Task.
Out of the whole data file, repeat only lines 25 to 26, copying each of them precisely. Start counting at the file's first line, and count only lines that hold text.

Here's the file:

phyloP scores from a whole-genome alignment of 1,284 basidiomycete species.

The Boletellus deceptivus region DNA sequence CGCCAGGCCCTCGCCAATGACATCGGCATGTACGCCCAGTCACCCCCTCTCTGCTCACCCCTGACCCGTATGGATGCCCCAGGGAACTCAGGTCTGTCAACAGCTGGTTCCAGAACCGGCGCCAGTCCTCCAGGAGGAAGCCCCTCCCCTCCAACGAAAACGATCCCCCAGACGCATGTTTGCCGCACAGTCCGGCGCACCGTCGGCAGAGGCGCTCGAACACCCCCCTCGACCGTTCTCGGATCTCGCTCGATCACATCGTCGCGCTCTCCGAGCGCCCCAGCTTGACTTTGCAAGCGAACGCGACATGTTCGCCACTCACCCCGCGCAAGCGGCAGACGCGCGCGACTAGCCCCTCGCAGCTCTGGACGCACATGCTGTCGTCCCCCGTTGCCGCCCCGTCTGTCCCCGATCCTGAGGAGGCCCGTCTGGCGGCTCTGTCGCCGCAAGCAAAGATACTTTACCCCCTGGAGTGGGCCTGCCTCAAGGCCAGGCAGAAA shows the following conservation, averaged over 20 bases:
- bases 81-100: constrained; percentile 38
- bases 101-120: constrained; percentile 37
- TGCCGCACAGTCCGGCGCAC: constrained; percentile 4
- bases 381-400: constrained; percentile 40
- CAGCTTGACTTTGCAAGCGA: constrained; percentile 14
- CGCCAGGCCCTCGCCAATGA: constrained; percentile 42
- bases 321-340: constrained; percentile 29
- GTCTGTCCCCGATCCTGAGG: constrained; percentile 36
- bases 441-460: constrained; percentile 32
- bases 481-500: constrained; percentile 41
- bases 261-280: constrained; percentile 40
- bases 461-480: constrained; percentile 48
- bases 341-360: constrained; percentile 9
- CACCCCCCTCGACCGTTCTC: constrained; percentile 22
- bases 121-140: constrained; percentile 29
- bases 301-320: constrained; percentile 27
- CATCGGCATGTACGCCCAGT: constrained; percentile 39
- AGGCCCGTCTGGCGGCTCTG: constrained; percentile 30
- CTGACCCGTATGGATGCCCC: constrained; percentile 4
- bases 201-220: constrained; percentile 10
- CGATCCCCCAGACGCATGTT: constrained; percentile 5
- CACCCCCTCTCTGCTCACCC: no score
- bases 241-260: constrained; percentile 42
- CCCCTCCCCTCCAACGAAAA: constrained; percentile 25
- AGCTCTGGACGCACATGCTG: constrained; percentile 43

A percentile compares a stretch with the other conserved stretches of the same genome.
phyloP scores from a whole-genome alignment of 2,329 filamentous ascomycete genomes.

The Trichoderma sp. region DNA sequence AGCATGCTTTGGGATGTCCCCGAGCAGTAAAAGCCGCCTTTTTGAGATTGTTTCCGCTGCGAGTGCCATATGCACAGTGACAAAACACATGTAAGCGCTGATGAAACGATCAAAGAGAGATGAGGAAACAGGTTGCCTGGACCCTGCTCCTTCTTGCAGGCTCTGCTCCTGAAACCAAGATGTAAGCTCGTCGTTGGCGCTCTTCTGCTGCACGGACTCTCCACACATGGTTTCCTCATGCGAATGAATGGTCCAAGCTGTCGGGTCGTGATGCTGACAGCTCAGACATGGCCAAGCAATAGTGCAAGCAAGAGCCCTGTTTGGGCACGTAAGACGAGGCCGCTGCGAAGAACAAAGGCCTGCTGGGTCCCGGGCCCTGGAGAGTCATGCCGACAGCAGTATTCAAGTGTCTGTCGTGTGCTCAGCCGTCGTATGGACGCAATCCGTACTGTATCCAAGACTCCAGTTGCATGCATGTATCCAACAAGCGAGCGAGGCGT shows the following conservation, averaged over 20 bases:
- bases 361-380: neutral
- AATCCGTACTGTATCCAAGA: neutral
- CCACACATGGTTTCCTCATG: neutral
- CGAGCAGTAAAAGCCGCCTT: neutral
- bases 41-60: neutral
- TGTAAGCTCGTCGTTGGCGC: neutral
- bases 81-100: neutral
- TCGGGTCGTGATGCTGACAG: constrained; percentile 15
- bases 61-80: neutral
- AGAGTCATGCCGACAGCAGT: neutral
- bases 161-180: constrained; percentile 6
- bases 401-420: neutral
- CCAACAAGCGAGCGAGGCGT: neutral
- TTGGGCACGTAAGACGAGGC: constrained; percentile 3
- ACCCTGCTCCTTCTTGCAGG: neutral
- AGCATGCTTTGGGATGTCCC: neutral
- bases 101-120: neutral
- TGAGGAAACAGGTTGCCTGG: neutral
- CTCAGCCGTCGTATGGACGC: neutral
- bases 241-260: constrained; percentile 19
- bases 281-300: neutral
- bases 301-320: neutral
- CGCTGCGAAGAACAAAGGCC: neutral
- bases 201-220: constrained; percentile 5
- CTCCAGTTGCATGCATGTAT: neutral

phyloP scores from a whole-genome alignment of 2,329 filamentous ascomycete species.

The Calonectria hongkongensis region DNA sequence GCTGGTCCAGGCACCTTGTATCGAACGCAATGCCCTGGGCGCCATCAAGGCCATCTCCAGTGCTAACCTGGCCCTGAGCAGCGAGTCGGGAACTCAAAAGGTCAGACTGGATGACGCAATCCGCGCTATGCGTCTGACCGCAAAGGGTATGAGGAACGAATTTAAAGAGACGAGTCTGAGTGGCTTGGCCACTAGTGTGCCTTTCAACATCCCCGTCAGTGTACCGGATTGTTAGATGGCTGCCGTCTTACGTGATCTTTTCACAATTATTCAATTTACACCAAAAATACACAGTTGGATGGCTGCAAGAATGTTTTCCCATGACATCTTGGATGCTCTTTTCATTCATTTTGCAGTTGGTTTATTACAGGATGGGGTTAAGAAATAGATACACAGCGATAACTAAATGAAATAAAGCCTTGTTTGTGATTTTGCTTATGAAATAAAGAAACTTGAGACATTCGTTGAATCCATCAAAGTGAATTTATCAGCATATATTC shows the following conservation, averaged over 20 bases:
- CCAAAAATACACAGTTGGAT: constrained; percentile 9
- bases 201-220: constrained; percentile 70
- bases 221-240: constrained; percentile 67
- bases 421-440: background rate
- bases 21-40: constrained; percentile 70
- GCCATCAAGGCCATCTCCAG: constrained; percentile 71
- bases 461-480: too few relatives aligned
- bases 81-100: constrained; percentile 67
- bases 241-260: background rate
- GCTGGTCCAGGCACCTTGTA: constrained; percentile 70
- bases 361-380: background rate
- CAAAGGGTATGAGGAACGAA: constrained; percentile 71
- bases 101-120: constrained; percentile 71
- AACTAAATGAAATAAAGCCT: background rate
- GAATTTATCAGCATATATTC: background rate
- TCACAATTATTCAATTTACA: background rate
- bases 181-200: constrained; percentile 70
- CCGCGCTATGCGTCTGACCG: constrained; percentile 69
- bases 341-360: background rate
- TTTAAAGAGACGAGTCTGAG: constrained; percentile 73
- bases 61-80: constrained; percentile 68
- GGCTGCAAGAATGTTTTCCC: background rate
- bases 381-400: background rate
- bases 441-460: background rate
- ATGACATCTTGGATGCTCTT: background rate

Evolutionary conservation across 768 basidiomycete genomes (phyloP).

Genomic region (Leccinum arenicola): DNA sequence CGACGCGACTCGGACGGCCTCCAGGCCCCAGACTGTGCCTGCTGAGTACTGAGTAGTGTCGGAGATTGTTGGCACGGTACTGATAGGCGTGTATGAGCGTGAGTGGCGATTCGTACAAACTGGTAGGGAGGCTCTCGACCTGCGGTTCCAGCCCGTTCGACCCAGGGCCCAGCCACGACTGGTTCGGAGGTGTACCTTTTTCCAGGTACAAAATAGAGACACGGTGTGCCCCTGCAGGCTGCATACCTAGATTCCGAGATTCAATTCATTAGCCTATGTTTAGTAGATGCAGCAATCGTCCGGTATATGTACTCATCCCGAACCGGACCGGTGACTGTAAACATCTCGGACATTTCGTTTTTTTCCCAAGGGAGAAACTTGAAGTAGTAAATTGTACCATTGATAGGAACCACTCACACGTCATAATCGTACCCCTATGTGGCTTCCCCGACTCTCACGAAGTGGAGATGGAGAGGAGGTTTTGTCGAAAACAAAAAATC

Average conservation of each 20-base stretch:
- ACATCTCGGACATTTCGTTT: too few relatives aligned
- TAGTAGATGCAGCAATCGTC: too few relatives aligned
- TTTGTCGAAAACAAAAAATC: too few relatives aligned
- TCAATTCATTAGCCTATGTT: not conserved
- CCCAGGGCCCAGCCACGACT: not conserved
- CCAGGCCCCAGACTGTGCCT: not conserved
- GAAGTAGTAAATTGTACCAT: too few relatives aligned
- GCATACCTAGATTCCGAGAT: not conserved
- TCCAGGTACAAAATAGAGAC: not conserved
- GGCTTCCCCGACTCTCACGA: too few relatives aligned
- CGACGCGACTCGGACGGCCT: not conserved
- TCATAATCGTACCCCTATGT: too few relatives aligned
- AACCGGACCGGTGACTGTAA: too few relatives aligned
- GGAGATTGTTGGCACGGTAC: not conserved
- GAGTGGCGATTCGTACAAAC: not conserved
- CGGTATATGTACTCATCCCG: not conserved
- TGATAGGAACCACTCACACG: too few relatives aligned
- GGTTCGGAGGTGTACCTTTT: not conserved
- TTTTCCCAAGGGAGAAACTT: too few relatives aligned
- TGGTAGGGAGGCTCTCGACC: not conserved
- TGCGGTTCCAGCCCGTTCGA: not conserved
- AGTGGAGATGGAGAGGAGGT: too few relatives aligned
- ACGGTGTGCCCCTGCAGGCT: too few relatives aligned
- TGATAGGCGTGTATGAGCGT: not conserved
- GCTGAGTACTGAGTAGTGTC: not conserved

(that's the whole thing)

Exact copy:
- bases 241-260: constrained; percentile 42
- CCCCTCCCCTCCAACGAAAA: constrained; percentile 25